The online trade in illicit drugs is bigger than ever, according to a new report published this week.
This is despite the closure of the original Silk Road marketplace by the FBI in October last year, and a crisis in the Internet’s underworld following arrests, scams and hacking attacks.
Last Sunday, CoinDesk reported on how, when US authorities closed Silk Road and arrested its alleged mastermind Ross Ulbricht, it didn’t spell the end for online drugs markets. Silk Road reopened, new marketplaces quickly materialised, and existing ones grew to accommodate displaced buyers and sellers.
Now, despite the theft of thousands of bitcoins in February, Silk Road 2.0 is seeing an influx of customers jaded by scams and hacks on other sites, and trade is even better than in the heyday of the original site.
The thoroughly researched report released yesterday by the Digital Citizens Alliance – an organization that campaigns on Internet safety – provides a history of the anonymous deep web marketplaces, background on the main players, statistics about the online illicit drug economy and more.
It explains that once Silk Road was shut down, other marketplaces stood to profit as newly ‘homeless’ users and sellers drifted over. Black Market Reloaded (BMR) and Sheep Market, they say, were key players.
Soon afterwards, another similar site, Atlantis, closed in what many considered a scam that left it holding customers’ bitcoins. Around this time, version 2.0 of Silk Road got up and running again – but this time playing catch-up.
Both Sheep Market and BMR benefitted greatly from these tumultuous events, the report explains, adding:
“Within two weeks of Ulbricht’s arrest, the sites experienced serious growth. BMR saw the number of drug listings rise from 3,075 to 5,104, representing a 70% increase, while Sheep Marketplace showed explosive growth with the number of drug listings increasing from 855 to 4,165-an almost 400% increase.”
However, in late 2013, Sheep Market “committed the largest scam in the history of anonymous drug markets,” it says.
Like Atlantis, it went offline for good, alleging that it had been robbed of $6m in bitcoins by one of its sellers via a security vulnerability in the site, but making off with $44m in bitcoin from the site’s users.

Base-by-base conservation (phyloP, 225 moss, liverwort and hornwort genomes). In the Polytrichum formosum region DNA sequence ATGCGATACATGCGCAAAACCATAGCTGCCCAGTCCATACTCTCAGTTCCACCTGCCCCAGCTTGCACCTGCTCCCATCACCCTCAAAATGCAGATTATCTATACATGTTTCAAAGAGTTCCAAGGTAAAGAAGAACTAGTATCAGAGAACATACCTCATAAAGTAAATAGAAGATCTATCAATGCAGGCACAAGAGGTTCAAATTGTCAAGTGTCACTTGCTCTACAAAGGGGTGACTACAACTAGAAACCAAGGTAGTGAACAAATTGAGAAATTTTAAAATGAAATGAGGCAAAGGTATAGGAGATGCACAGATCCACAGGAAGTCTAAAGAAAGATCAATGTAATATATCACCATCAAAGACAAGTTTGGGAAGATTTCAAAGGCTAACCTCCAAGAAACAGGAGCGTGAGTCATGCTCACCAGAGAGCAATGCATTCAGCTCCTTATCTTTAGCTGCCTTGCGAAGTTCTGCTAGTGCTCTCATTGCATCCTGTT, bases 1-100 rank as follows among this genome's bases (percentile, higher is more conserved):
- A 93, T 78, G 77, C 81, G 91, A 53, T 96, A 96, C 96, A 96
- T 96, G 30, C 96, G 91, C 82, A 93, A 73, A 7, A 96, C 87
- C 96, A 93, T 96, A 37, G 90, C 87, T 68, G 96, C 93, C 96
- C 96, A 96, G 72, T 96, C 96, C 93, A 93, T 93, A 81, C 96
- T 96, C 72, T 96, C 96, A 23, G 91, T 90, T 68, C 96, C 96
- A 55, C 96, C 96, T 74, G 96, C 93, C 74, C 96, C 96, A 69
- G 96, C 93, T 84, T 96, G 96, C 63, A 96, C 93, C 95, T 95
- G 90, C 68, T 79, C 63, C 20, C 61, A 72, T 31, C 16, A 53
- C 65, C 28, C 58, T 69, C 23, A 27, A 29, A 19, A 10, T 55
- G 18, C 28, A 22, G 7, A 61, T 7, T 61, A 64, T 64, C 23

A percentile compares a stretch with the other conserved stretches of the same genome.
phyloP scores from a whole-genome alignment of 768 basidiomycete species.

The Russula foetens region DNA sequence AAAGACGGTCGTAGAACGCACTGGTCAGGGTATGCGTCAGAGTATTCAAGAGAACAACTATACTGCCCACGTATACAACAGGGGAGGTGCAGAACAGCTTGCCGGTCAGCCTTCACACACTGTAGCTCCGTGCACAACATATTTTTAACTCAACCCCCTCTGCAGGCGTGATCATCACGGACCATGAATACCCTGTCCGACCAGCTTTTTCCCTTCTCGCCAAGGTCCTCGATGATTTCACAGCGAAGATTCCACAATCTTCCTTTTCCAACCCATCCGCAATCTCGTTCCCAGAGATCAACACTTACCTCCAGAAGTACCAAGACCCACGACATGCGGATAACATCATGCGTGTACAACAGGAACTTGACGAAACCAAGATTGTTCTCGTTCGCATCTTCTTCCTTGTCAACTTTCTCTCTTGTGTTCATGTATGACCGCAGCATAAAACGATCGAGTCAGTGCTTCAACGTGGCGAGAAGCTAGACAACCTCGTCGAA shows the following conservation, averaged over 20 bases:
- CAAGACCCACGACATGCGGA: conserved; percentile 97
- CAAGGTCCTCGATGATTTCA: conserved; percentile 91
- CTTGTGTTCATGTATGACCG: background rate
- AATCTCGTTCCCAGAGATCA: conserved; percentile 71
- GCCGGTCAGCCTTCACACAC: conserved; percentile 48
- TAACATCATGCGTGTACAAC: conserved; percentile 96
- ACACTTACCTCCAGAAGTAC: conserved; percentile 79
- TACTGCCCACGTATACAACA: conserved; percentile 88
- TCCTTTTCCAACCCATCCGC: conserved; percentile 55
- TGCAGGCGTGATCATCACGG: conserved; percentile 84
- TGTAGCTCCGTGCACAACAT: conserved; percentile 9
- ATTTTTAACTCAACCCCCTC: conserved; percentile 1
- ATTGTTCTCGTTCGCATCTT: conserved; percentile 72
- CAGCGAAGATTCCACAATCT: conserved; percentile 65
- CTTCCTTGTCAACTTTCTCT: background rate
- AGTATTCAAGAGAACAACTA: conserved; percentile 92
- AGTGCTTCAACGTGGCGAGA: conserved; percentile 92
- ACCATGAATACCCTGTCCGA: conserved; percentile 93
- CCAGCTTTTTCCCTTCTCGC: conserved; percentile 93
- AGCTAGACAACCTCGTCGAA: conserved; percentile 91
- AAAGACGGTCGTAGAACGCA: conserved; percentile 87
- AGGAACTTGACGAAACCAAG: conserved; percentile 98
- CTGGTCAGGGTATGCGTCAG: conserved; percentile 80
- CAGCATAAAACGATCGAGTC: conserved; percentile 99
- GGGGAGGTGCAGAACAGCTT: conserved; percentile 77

It was starting to look like marketplace users had more to fear from the site administrators than they did from law enforcement agencies.
Market leader once again
Ironically, it seems the shock caused by its rivals’ two big scams undermined the confidence of buyers and sellers alike, and quickly helped Silk Road 2.0 leap back to the top of the pile:
“A series of scam markets, which appeared as opportunists tried to fill the void while the original Silk Road was shut down, created distrust among customers after the operators allegedly stole tens of millions of dollars worth of bitcoin. It is speculated that the resulting distrust may be one of the factors helping Silk Road rebuild its user base so quickly.”
This effect was likely boosted by sensible policies at Silk Road. Most significantly, soon after February’s hack, the site’s operators announced that they would pay back bitcoins lost by customers.
Silk Road’s moderator Defcon said at the time: “We are committed to getting everyone repaid even if it takes a year.”
In anonymous drugs marketplaces, as in any market, confidence is key, it seems.
Currently, Silk Road 2.0 provides 5% more listings for drugs than its predecessor at the time of the FBI bust, with over 13,000 listings. According to the report, Silk Road’s closest competitor, Agora, has only just over half of that amount with approximately 7,400 drug listings.
Now, the report says, “Silk Road and other deep web marketplaces continue to do steady business despite the arrests of additional alleged operators who authorities say worked for Ulbricht”.
If there is one thing we can learn from this story, however, it is that the key factor in the success of any online drugs market – somewhat incongruously – is trust.